The Myth of Objectivity in Journalism:
A Commentary


Richard F. Taflinger

This page has been accessed since 29 May 1996.

The oft-stated and highly desired goal of modern journalism is objectivity, the detached and unprejudiced gathering and dissemination of news and information. Such objectivity can allow people to arrive at decisions about the world and events occurring in it without the journalist's subjective views influencing the acceptance or rejection of information. Few whose aim is a populace making decisions based on facts rather than prejudice or superstition would argue with such a goal.

It's a pity that such a goal is impossible to achieve. As long as human beings gather and disseminate news and information, objectivity is an unrealizable dream.


Perhaps a good place to begin would be with a definition of terms. I think we can generally agree that the definition of objective is being without prejudice or bias, the presence of full understanding, honest, just and free from improper influence. Subjective, on the other hand, would be peculiar to a particular individual as modified by individual bias and limitations. Can we all agree those are reasonable definitions? Then let's see how they apply to journalism.

Let's begin with an examination of how people gather information about the world around them in order to arrive at what they consider an objective view of it.

The brain has no actual, physical contact with the world. It doesn't even have pain nerves, and thus needs no anesthesia when operated upon (of course, the skin of the scalp and the bone of the skull are not likewise blessed and do require anesthesia when the brain is operated on). Everything the brain knows or reacts to comes to it in only one way: through the senses.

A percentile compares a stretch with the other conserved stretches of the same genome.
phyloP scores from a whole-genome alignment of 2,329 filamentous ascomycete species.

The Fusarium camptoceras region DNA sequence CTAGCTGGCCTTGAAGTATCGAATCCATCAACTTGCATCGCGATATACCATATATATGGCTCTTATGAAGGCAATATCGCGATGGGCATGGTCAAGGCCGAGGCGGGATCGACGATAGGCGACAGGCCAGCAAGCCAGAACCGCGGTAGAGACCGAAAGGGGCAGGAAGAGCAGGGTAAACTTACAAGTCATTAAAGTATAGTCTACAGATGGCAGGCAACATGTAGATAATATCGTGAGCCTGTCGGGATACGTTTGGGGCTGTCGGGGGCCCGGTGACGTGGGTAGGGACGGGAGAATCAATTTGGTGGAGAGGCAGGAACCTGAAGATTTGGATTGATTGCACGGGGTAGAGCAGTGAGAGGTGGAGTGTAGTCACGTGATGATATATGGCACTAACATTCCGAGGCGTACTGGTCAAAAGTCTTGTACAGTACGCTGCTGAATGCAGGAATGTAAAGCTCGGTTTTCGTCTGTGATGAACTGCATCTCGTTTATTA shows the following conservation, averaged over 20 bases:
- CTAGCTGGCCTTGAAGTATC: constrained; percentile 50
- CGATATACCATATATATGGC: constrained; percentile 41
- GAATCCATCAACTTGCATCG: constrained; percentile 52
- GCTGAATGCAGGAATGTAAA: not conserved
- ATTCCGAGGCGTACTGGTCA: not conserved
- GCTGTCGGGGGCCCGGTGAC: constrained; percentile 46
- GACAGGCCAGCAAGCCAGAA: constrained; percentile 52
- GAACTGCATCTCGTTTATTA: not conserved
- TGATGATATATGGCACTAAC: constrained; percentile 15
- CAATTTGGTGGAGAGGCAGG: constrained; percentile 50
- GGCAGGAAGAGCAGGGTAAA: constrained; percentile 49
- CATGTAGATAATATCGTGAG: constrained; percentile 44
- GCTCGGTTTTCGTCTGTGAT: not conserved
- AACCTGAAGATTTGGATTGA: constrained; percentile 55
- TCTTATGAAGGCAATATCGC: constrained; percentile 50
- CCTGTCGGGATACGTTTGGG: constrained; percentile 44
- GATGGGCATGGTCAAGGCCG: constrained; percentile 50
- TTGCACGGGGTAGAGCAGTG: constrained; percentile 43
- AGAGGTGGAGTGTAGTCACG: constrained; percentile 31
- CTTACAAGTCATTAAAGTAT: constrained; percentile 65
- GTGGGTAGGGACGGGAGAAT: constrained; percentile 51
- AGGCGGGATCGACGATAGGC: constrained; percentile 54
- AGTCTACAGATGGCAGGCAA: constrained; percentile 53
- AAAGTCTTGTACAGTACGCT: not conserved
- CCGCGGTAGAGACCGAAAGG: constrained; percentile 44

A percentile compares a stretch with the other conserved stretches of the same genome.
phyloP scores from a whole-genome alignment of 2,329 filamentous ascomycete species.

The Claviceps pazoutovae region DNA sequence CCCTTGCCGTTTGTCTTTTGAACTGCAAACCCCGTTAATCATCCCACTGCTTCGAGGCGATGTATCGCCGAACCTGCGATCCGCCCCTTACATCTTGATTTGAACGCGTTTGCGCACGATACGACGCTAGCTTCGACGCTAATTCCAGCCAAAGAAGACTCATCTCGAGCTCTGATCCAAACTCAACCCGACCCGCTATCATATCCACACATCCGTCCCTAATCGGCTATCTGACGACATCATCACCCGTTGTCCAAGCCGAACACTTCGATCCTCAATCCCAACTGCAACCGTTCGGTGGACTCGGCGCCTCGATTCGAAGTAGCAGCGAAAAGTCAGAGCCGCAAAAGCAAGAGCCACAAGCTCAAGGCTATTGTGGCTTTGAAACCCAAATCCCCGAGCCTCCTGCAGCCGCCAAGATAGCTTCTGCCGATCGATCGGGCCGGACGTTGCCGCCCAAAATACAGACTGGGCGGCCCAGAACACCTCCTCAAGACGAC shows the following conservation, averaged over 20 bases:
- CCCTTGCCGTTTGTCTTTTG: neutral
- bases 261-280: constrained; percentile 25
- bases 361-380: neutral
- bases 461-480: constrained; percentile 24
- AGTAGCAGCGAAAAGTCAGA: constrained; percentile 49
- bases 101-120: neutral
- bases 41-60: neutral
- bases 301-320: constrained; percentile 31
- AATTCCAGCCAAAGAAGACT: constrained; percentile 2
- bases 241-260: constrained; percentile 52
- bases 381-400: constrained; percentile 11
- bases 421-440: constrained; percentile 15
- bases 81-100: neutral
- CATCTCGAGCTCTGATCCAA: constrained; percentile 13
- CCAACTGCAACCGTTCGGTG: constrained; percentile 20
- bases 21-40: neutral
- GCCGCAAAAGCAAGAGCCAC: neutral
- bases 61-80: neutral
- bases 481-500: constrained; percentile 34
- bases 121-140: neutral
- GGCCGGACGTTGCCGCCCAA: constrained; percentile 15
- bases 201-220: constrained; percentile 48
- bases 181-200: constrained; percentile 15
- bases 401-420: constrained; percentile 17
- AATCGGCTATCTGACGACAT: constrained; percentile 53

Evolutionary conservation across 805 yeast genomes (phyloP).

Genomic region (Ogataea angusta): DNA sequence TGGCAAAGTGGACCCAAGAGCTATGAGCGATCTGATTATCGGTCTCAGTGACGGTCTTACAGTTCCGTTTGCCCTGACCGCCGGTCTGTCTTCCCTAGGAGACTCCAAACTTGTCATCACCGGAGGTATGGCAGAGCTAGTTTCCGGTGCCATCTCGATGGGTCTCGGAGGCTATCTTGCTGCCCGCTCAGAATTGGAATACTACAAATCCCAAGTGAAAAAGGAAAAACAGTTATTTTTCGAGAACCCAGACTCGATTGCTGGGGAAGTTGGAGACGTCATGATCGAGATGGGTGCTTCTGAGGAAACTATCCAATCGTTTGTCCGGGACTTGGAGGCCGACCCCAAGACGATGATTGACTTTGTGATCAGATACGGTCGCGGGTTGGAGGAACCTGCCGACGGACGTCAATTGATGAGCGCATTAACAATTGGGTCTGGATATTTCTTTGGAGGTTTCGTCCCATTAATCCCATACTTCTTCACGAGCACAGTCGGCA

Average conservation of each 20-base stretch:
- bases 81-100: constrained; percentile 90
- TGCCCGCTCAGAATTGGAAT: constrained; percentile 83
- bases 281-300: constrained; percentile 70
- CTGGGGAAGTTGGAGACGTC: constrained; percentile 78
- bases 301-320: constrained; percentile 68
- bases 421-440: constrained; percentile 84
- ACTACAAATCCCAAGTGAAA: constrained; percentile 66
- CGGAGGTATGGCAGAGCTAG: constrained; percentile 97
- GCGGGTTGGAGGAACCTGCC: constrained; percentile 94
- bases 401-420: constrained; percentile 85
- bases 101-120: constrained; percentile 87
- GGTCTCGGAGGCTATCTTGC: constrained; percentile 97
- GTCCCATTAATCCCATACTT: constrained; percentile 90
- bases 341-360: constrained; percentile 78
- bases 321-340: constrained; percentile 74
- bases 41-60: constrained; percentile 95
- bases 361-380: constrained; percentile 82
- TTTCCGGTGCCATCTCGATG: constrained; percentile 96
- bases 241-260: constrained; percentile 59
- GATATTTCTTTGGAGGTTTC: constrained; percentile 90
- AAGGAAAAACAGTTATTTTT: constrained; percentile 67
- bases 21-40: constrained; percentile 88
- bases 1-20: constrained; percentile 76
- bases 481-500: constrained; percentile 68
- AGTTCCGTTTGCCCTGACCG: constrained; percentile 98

People, like all other sensate beings on Earth, gather their information through their senses. Human senses include the ability to detect electromagnetic waves in the 3900-7500 angstrom range, air waves in the 20 to 20,000 beats per second, air-borne and liquid-borne molecules of proper size, quantity and configuration, and to generate nerve impulses triggered by objects impinging on body surfaces with enough force. These senses are better known as sight, hearing, smell, taste, and touch, and are the only methods, as far as we know, of perceiving what exists and happens in the world around us.

However, when one notices the limits on each sense, one cannot fail to realize that it is impossible for any person to perceive all there is to perceive. The electromagnetic spectrum extends far below into the ultraviolet and radiation and above into the infrared and radio than the narrow visible light range that humans can see. Many animals can hear and smell far better than humans. Touch requires an actual physical presence with the object being touched.

Humans, however, do not have to rely only upon their personal senses to gather information about the world. They can also make use of extrasomatic (meaning "out of the body") senses.